On one level, Google’s initial Android strategy of building a broad base of users by making its OS free and open to manufacturers was a staggering success. This classic reach-play glommed 80% of the market, even as Apple’s OS seemed to get all the glory.
The downside was that Android users and handsets represented such a broad range of people and price points, the overall metrics on user engagement were diluted. App use, Web use, interactivity, conversion, monetization -- all seemed to be coming mainly from iPhones and iPads. At times pundits wondered what all of those hundreds of million of Android owners were doing with their phones, anyway?
I have always been uneasy reporting these sorts of metrics because a fundamental difference between the operating systems was not being considered. iPhones were premium devices sought out specifically for their apps, while many, many Android devices were built and pitched as entry-level smartphones -- probably not bought because of data channel functionality.
Mobile marketing platform and analytics firm Localytics argues that in fact many of the myths surrounding Android’s supposed lack of engagement not only evaporate when you isolate higher-end devices from the rest, but they turn the tables on the legendary engagement leadership of iPhones. When Localytics considered just the activity levels it was seeing on models like the Galaxy S5, Moto X, HTC One,LG G3 and Sony Experia X3, among others, monthly app launches for this group reached 21.6, compared to iPhone 6 and 6 Plus users at 14.3. Premium Android owners were opening apps at a 44% higher rate than even the highest-end iPhone owners.
Localytics acknowledges that Android actually enjoys some advantages in encouraging app interactivity, including the ability to launch and use multiple apps simultaneously, and automatically enabling push notifications.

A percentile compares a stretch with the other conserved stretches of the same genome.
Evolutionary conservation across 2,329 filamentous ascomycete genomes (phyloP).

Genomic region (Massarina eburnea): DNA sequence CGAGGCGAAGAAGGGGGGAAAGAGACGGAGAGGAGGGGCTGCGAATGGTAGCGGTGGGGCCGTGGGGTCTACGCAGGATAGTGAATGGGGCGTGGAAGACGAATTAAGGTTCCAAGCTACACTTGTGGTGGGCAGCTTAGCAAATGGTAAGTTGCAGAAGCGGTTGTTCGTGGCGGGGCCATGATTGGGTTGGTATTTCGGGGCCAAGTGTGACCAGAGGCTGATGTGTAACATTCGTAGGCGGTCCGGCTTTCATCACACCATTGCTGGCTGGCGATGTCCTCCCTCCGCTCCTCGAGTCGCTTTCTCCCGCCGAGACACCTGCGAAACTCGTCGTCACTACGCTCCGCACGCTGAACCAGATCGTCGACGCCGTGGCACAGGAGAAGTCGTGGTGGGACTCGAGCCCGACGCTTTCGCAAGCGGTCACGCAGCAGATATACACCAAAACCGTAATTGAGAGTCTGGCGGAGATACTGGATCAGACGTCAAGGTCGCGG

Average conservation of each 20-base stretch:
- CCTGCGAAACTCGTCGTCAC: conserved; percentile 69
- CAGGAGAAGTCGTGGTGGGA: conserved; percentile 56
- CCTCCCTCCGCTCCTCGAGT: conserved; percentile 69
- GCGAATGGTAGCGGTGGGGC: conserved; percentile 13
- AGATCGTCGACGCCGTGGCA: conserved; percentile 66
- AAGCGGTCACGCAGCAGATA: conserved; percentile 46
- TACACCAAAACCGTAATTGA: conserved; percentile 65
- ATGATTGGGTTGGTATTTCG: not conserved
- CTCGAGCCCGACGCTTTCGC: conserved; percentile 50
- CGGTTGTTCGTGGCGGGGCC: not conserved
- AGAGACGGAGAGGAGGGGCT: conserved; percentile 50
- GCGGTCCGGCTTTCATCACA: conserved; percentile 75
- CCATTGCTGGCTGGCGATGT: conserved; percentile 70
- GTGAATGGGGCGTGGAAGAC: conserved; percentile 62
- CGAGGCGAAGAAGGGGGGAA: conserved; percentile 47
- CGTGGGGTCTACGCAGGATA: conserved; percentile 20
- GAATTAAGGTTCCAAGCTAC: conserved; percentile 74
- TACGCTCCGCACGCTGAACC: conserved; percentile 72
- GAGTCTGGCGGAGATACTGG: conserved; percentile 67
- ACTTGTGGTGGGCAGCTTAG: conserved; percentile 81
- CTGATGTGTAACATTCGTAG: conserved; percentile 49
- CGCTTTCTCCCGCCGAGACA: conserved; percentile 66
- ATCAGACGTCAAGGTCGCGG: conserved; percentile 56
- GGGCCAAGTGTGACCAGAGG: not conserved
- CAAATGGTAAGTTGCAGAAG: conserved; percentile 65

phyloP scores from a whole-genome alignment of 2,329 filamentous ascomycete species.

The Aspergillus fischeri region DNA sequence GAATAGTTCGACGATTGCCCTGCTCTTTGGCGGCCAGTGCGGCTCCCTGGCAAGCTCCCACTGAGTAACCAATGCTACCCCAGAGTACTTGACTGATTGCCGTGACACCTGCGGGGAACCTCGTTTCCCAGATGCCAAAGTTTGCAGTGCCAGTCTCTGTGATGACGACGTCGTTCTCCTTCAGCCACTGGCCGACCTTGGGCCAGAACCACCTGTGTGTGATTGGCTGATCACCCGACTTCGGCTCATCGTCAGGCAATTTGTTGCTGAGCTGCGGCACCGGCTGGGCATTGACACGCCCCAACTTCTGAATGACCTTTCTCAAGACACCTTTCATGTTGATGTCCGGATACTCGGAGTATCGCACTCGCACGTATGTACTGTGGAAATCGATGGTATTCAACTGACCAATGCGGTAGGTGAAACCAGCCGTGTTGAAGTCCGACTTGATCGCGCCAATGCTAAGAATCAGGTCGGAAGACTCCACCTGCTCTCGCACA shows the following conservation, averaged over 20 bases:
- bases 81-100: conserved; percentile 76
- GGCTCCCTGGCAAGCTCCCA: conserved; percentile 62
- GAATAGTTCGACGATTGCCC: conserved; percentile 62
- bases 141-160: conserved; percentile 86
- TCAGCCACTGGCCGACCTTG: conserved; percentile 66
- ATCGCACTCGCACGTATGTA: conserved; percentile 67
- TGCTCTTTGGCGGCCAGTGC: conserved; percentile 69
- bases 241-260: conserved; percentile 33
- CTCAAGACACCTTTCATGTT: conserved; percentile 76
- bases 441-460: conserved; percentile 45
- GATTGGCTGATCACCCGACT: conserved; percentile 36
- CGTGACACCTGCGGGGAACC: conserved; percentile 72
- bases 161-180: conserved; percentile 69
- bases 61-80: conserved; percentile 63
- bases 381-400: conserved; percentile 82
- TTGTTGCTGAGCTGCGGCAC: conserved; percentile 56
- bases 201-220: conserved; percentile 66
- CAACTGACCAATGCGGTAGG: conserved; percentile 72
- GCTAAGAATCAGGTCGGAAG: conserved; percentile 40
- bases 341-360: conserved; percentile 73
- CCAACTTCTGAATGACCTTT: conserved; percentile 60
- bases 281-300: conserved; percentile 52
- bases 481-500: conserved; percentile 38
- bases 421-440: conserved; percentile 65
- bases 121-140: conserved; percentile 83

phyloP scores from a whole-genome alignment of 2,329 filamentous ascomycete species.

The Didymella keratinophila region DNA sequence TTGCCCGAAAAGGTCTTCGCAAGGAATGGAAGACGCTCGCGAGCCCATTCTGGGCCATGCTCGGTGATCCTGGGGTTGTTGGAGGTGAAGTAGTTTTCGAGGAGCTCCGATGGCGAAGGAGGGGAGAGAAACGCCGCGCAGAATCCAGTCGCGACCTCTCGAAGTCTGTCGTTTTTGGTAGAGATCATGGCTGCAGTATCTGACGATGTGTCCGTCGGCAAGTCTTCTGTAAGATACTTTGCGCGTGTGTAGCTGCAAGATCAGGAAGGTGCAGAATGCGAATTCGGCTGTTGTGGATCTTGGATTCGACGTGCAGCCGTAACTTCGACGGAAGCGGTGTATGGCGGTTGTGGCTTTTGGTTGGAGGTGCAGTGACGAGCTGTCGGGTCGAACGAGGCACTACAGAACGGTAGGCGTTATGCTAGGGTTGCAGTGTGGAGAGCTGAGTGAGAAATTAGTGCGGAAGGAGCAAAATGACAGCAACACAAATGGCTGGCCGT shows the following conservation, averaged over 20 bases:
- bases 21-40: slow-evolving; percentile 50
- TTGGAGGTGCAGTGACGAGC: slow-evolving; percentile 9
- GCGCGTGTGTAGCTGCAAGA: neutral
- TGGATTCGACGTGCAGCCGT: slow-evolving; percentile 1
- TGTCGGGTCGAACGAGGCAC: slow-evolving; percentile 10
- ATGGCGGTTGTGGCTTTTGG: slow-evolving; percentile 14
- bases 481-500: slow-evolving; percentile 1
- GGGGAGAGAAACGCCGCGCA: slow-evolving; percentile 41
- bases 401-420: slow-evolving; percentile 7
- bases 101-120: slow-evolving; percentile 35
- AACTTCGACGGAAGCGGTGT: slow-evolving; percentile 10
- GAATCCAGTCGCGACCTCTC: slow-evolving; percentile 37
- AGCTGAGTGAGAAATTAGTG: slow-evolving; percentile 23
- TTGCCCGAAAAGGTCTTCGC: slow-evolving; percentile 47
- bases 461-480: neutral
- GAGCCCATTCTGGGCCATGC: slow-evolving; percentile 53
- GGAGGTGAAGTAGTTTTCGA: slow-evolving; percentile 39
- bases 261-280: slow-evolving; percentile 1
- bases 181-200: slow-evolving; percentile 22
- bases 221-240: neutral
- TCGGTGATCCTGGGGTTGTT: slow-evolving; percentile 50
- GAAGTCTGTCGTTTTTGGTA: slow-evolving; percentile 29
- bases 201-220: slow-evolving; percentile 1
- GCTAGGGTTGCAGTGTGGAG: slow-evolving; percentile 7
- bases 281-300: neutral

Another myth that has dogged Android is its fragmentation -- the argument that so many devices at so many levels of sophistication have created a universe where OS upgrades are inconsistent and sometimes impossible across a large swath of devices. Localytics says that this factor has changed considerably, with metrics showing that 90% of Android devices are now running either the KitKat OS (59%) or its predecessor Jelly Bean (31%). Granted, the latest Lollipop release is on fewer than 5% of devices in its very sluggish rollout.
Still, Android should represent a much more unified target for developers now than it has in the last three years. Meanwhile, iOS’s troubled rollout of version 8 has left Apple with 71% on the latest OS, still far superior to Android, but low by Apple standards.
Targeting by device rather than by OS appears to be am old and basic mobile marketing approach that still holds true. Of course, there is one thing that both Android and iOS share: an abysmal app discovery experience that has created this inflated and creatively uninteresting app ad economy.
For all of our talk about the torrent of cash and attention flowing into mobile marketing, the actual mobile ad experience now is not a lot better than it was eight or nine years ago. Back then, the overwhelming majority of mobile ad spend was selling other mobile content, back then the shady and frustrating “subscription” and “premium SMS. How much better is a Facebook feed brimming with Clash of Clans ads?
In James M. Cain’s brilliant, hard-boiled classic of 1934, “The Postman Always Rings Twice,” one of the characters snipes, “Whole goddamn country lives selling hot dogs to each other.” Cain might as well have been writing about a mobile ad ecosystem.